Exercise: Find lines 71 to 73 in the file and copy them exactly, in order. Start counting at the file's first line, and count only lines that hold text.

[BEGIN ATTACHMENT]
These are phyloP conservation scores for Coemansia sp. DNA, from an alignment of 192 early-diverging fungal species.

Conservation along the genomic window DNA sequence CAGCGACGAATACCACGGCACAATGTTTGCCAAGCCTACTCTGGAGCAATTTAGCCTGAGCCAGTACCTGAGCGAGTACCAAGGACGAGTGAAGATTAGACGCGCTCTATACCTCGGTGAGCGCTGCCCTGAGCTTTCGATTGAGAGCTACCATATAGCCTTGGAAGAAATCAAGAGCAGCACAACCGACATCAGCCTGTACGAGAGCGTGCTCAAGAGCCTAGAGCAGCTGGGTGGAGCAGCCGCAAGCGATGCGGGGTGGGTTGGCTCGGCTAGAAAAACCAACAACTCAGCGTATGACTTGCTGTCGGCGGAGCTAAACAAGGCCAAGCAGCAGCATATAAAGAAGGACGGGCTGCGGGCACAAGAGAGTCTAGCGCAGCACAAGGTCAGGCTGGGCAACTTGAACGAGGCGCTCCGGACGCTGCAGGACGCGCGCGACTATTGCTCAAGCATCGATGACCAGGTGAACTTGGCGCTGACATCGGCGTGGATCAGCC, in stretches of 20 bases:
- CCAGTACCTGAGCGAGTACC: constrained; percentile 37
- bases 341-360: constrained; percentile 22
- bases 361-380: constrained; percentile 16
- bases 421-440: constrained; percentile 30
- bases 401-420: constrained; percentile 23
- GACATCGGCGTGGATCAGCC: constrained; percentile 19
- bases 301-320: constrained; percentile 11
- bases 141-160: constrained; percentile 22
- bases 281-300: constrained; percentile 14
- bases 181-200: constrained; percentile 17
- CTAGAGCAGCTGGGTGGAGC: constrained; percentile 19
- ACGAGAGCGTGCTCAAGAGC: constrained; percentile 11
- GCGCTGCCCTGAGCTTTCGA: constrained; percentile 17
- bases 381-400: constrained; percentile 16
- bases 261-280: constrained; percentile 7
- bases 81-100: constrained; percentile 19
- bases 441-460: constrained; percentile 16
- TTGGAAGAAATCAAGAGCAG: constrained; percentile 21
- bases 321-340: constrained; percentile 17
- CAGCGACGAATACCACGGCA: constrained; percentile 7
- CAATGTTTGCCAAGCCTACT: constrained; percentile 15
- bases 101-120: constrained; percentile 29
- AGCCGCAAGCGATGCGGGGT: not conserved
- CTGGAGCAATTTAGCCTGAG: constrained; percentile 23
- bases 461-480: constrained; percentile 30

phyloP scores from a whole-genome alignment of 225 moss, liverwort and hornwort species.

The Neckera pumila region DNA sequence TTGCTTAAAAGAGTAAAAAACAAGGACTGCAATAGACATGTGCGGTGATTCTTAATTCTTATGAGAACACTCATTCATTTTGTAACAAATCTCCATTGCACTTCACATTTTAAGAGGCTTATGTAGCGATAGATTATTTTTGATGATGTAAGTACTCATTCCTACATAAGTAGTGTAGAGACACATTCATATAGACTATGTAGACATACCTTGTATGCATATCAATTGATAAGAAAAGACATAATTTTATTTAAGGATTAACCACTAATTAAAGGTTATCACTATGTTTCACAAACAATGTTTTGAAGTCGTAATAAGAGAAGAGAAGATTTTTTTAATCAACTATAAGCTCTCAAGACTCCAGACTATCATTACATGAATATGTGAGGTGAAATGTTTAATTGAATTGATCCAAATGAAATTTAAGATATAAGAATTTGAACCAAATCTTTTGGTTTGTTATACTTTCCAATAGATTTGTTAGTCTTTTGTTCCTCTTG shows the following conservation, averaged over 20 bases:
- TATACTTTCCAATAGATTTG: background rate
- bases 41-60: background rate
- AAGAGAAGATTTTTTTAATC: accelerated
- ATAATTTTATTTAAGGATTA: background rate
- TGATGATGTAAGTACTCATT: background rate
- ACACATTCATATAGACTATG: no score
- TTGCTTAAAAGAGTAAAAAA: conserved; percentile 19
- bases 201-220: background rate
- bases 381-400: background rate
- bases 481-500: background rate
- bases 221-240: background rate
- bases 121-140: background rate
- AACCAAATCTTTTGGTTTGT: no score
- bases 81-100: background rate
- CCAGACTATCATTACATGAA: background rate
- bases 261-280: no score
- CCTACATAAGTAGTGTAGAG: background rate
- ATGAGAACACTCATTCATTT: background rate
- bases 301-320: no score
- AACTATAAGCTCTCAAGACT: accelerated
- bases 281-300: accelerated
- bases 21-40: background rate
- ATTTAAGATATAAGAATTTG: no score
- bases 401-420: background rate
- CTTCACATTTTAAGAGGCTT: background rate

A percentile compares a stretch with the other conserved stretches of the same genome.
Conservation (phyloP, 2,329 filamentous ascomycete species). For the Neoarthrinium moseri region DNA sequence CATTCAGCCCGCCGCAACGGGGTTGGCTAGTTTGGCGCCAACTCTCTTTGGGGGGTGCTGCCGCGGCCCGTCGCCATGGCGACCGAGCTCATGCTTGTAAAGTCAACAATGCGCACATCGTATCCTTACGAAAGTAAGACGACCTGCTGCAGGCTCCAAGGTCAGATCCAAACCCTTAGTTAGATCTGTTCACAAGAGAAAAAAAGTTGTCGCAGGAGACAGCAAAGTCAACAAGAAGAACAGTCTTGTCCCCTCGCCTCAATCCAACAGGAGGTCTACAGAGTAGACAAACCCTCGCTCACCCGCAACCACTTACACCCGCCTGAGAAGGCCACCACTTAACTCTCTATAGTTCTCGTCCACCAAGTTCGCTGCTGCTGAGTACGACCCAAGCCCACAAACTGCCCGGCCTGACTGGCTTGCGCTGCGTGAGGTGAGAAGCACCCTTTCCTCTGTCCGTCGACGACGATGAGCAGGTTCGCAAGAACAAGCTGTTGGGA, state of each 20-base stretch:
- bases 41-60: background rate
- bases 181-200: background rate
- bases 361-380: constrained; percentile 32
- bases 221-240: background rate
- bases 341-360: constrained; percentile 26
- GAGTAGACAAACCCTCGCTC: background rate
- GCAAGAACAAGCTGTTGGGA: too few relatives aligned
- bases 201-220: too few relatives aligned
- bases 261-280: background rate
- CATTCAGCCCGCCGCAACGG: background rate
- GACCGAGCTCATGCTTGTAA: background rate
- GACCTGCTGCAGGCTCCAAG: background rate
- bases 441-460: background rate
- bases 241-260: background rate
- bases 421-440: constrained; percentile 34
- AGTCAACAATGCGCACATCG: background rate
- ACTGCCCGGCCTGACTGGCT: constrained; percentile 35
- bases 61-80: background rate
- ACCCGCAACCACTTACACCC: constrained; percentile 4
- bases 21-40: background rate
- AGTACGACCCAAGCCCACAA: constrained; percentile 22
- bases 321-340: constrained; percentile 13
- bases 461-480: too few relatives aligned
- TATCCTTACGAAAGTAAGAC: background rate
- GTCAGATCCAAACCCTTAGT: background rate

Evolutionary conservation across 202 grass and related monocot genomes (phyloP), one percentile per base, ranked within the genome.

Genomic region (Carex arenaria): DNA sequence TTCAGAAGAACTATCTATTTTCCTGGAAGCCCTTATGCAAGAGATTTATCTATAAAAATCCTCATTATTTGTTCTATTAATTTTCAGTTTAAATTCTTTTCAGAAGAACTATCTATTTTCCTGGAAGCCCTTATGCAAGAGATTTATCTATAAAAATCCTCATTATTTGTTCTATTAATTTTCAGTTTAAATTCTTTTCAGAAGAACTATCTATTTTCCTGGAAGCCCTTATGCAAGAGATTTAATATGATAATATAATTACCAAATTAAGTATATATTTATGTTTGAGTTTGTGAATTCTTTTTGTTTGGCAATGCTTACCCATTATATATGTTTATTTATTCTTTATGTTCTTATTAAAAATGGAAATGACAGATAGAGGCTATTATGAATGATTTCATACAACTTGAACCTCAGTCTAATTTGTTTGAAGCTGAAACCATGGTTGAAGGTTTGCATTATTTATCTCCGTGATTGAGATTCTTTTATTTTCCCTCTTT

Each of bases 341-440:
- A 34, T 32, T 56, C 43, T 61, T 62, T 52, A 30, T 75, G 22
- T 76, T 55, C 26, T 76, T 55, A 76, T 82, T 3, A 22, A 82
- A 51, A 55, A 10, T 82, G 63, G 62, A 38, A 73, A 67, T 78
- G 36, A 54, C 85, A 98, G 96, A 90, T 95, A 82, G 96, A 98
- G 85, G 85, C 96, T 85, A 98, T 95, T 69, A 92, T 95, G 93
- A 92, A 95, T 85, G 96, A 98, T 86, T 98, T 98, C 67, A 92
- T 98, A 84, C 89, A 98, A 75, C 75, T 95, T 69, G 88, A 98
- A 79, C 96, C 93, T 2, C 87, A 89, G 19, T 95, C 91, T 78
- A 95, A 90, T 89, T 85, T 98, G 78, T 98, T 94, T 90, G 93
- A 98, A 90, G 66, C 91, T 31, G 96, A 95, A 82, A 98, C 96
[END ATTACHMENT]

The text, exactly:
- bases 421-440: constrained; percentile 34
- AGTCAACAATGCGCACATCG: background rate
- ACTGCCCGGCCTGACTGGCT: constrained; percentile 35